I was a mature student when I enrolled at Middlesex, and having stopped studying at a university in the Netherlands because the course wasn't appropriate I was planning on moving to London to study so I knew that I had to find a London university. When I chose Middlesex I didn't know about any of the universities there as I was still living in Amsterdam at the time, so I read a lot about the different courses that interested me at the different universities and the BA Music and Arts Management degree at Middlesex was the one that most suited my requirements.
The main reason I chose Middlesex was because of the subjects covered in the course. I had done some music assignments alongside my day job before I went to university, but I wanted to be more professional about it and the course offered specific modules about music rights and events management and they really attracted me.
I wanted to give my music-related career a boost and I thought the course would give me the best chance of doing that. Before, I was composing a lot professionally but my aim was to stay in the music business but not just on the creative side.
I enjoyed the music copyright modules a lot. Besides that there were some modules that took a philosophical approach to music and composition that I really enjoyed too. I didn't really know those subjects existed before and when I was confronted with them I really enjoyed them.
There was quite a good balance of very practical modules as well as more academic modules and while the latter perhaps didn't add much to my current job, they were very enjoyable and I learned a lot from them.
When I was at Middlesex the music courses were still at Trent Park, and if I'm honest it was a little run down. It was a beautiful place in the middle of nowhere, surrounded by parkland, and while it had a lot of charm the facilities were perhaps not the best. But of course, it's now all very different with The Grove at the Hendon campus. I visited recently and I was really impressed.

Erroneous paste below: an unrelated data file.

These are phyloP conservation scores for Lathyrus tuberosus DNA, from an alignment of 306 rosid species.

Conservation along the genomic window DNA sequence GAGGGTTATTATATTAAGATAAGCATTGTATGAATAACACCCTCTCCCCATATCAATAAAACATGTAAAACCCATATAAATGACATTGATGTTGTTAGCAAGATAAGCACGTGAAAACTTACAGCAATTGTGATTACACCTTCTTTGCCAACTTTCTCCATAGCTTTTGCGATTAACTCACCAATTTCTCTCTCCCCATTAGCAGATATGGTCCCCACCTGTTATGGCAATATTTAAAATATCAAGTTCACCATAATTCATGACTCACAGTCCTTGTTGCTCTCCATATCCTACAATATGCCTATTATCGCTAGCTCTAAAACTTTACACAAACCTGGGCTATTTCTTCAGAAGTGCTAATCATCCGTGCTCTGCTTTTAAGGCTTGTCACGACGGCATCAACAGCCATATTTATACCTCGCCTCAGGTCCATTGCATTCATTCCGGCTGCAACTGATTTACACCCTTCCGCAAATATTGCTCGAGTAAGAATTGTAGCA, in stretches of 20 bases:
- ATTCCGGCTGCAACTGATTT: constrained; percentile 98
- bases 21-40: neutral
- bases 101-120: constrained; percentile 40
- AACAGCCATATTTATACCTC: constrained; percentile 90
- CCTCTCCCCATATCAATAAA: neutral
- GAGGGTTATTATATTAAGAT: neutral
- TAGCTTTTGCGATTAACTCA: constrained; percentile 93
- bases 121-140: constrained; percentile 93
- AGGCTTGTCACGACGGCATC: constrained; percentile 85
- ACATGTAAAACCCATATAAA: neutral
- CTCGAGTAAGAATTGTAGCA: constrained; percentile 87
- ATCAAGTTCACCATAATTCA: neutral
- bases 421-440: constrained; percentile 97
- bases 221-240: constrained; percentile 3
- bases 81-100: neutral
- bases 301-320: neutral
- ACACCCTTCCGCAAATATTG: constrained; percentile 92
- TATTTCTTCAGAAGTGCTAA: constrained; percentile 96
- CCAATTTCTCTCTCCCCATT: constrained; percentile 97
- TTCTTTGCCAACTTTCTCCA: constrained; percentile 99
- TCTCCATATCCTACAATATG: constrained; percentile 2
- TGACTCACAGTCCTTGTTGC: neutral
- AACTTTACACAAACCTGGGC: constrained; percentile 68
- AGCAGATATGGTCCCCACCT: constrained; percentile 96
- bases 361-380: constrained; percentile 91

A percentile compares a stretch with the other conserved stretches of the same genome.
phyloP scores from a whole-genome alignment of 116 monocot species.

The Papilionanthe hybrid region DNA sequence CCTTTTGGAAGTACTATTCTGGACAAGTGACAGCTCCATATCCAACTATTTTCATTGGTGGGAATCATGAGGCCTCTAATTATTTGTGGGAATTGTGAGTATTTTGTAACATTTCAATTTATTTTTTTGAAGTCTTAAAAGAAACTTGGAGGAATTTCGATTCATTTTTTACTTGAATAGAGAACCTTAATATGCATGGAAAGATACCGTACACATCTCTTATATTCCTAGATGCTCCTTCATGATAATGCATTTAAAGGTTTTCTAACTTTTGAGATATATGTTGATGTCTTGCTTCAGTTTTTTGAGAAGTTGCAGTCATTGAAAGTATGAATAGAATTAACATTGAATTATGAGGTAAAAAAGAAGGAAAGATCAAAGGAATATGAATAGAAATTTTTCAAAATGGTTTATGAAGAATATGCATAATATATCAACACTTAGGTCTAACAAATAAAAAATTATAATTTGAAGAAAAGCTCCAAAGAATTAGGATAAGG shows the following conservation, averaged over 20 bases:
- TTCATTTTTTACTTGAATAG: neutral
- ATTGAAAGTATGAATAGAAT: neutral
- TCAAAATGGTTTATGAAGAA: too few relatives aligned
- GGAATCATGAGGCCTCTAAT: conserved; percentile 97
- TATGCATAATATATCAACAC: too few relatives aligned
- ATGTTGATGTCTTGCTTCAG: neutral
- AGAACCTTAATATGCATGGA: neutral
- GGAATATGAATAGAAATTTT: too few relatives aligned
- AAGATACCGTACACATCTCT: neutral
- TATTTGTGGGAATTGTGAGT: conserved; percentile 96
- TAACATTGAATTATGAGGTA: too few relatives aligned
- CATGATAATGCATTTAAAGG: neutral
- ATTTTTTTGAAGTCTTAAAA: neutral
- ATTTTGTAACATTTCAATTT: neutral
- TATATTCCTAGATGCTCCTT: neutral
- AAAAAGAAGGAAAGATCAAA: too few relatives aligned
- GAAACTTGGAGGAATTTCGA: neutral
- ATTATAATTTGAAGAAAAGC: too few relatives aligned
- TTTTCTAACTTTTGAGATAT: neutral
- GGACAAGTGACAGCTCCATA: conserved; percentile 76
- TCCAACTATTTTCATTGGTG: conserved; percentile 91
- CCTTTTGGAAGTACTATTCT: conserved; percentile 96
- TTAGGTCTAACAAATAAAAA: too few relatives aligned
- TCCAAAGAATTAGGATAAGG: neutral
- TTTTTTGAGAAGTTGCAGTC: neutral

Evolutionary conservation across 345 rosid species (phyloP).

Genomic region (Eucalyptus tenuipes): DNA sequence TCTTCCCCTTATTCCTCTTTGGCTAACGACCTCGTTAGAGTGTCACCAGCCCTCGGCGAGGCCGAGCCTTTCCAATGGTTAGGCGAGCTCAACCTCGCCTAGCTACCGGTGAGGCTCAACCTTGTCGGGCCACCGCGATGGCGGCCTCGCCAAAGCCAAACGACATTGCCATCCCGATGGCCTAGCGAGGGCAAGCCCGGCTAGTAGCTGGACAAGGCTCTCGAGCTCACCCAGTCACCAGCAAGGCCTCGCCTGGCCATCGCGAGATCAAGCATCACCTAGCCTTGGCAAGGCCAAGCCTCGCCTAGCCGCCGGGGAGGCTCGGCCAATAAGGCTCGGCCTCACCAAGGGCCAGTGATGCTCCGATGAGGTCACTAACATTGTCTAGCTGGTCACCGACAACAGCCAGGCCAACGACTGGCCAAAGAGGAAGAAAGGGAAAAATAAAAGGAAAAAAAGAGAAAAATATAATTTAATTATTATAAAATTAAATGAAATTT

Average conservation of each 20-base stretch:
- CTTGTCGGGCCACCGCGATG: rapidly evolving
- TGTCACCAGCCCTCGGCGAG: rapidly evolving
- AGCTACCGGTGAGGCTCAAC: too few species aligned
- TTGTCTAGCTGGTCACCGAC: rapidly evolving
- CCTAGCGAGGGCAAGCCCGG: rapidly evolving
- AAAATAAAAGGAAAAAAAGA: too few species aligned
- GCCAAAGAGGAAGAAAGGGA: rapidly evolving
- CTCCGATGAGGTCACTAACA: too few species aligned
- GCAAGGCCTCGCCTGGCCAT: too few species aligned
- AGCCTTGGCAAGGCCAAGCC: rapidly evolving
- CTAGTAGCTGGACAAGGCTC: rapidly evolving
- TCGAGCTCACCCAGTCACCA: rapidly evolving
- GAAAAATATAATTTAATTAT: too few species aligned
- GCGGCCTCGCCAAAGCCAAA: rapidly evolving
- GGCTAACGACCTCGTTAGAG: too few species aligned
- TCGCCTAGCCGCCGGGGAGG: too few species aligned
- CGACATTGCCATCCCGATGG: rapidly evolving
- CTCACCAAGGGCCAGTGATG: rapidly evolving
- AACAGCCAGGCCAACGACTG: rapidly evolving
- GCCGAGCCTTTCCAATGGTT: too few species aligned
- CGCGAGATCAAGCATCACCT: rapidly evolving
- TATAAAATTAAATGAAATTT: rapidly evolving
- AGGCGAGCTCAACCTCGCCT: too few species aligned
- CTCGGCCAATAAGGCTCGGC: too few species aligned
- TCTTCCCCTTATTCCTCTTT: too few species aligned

I have many fond memories from my time at Middlesex. The location of the campus; some of the lecturers really inspired me and gave me new ideas; when I started the course I was very insecure about whether I would be able to get the degree at all, but during the course I got more confident, got good help and it ended really well.
My advice is to be focussed on the one hand about reaching your goals, but also to have an open perspective as you may become interested in other elements of the course that you're doing, so don't have too clearly defined a picture about what you want to do.
Everyone starts the course with the same idea about what they want to do, whether it's being a record label boss or becoming a producer, but only so many people can do this and there are many interesting jobs in the music business you might not even be aware of.
I monitor and measure the music use in Viacom's content and on our channels such as Nickelodeon, MTV and Comedy Central, and provide reports to agencies such as PRS (Performing Right Society). I also work with our production companies and internal staff who make content for us to make sure that they use music which is in line with our policies and make sure that they do not infringe any copyrights.